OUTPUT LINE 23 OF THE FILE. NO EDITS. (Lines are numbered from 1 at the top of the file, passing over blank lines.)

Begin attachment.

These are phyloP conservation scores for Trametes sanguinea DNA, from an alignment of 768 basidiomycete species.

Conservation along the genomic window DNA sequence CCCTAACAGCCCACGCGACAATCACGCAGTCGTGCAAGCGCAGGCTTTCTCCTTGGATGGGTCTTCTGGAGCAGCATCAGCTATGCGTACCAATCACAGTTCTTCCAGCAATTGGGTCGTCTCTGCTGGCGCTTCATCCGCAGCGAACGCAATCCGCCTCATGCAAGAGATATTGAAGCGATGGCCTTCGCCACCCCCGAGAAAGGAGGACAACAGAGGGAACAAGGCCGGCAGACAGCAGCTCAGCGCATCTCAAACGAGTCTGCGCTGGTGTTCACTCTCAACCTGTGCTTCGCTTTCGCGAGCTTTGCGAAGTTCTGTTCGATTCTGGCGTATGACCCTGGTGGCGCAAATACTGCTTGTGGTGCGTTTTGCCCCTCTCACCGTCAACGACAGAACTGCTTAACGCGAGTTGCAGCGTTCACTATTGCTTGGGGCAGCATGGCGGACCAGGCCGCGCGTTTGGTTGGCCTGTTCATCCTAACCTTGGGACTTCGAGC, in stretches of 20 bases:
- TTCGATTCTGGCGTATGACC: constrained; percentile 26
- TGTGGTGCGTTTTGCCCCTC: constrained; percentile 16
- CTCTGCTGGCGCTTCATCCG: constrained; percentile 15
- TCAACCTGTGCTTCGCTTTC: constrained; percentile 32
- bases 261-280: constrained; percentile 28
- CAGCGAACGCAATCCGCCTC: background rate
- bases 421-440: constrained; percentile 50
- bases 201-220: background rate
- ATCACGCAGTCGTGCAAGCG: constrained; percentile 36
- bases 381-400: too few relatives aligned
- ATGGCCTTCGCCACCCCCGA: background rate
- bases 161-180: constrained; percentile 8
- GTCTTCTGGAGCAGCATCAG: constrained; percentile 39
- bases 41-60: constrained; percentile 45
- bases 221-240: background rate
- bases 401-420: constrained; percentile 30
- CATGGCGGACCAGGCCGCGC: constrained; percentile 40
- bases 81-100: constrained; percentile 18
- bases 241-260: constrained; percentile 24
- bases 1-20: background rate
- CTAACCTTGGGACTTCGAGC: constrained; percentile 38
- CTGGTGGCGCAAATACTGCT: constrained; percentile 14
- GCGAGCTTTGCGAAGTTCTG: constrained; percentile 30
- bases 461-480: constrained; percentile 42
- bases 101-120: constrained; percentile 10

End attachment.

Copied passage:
- CTAACCTTGGGACTTCGAGC: constrained; percentile 38